Our local video rental store closed down over the summer, I was sad to learn. I’ve been going there since I was a little kid. That’s where I first rented Star Wars on VHS. It’s where I first rented Banjo-Kazooie for the Nintendo 64. Plus, on Mondays everything was always just $1, and I’d often come home with seven or eight movies to binge. I really did love that place.
I knew it was inevitable. Most people nowadays are streaming everything, and if a movie isn’t available on their streaming platform of choice, they can always give Apple or Google $5 to rent it digitally.
But that has never been a good option for me. For one, I hate being told where I can and can’t watch movies. I always watch everything on my computer (running Linux), but I can’t watch iTunes rentals there because they are encumbered with DRM and the mechanism that unlocks the content isn’t cross-platform. YouTube also encumbers everything with DRM (widevine), but those modules can now be decoded on Linux. That sounds good, right? Except for whatever arbitrary reason (almost certainly for some purported “anti-piracy” rationale) they only allow SD movie playback and 720p TV playback on Linux because — well screw Linux users, I suppose.
But even if it weren’t for those limitations, I’d still prefer watching a Blu-ray. A Blu-ray’s quality is unmatched by anything in the streaming world today (except for, perhaps, 4k, but then a UHD Blu-ray will blow that out of the water too — if for nothing else, there are just more bits to throw around on the disc). I want to make sure when I watch something I’m watching it in near-perfect quality. I do rip and re-encode all the Blu-ray discs in my personal library, but I’m incredibly anal about the process (which I should document on this blog one day).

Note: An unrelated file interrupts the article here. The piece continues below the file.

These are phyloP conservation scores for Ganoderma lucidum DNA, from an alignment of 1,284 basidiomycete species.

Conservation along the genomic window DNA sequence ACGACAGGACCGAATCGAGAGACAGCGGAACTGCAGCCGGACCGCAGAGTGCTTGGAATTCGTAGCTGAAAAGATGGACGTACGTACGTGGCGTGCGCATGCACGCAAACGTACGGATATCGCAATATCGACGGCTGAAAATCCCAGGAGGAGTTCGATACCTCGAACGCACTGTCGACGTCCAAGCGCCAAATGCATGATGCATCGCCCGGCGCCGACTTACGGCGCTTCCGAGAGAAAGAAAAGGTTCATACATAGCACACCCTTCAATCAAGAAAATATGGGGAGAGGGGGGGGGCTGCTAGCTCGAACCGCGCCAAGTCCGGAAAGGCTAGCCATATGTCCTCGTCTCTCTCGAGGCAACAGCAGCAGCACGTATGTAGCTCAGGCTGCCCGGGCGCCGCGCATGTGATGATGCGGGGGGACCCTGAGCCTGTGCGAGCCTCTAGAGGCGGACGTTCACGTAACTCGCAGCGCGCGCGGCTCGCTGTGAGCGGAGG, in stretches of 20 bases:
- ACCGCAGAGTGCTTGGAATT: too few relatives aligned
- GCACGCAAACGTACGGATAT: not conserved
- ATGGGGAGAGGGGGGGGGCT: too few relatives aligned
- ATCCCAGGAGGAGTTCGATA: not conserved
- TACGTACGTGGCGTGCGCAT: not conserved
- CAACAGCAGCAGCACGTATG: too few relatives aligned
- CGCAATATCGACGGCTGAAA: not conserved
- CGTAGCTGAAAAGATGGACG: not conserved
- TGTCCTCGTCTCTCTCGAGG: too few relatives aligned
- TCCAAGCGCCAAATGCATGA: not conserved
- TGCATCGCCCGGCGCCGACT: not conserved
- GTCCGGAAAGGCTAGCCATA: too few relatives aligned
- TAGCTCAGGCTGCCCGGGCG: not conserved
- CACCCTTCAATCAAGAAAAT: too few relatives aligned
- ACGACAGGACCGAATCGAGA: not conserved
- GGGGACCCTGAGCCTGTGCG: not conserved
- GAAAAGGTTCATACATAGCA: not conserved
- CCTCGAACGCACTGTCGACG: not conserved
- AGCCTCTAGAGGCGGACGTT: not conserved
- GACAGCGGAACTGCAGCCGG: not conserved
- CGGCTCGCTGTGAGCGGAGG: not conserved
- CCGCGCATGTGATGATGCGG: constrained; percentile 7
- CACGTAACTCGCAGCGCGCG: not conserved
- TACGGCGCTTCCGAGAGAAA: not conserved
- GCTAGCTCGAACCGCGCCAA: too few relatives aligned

So when I heard the video rental store finally closed down, I was sad. Sad to see another local business go, sad to see another employment opportunity vanish, but more selfishly than anything, sad to see my go-to source of cheap Blu-ray rentals dry up.
But then I discovered Redbox.
An entire store’s contents stored away in a box the side of a vending machine, available outside of every drug store and gas station around. And not only is it a far more efficient use of physical space and storage, the maintenance costs are low, the employment costs are nearly non-existant (other than paying people to stock and maintain the machines), and from the user’s point of view, I find the experience to be awesome. I look online, reserve what I want to watch (Blu-rays are just $2!), show up, take the discs, and when I’m done with them I just shove them back in the slot and it charges my card. I hate to admit it, but it really is a better experience than the old video store.
So while I mourn the loss of another old institution, I realize that I am not really sad to see it go. It had its time, but there are still better options out there to fit my needs — and I admittedly have peculiar needs compared to a lot of folks.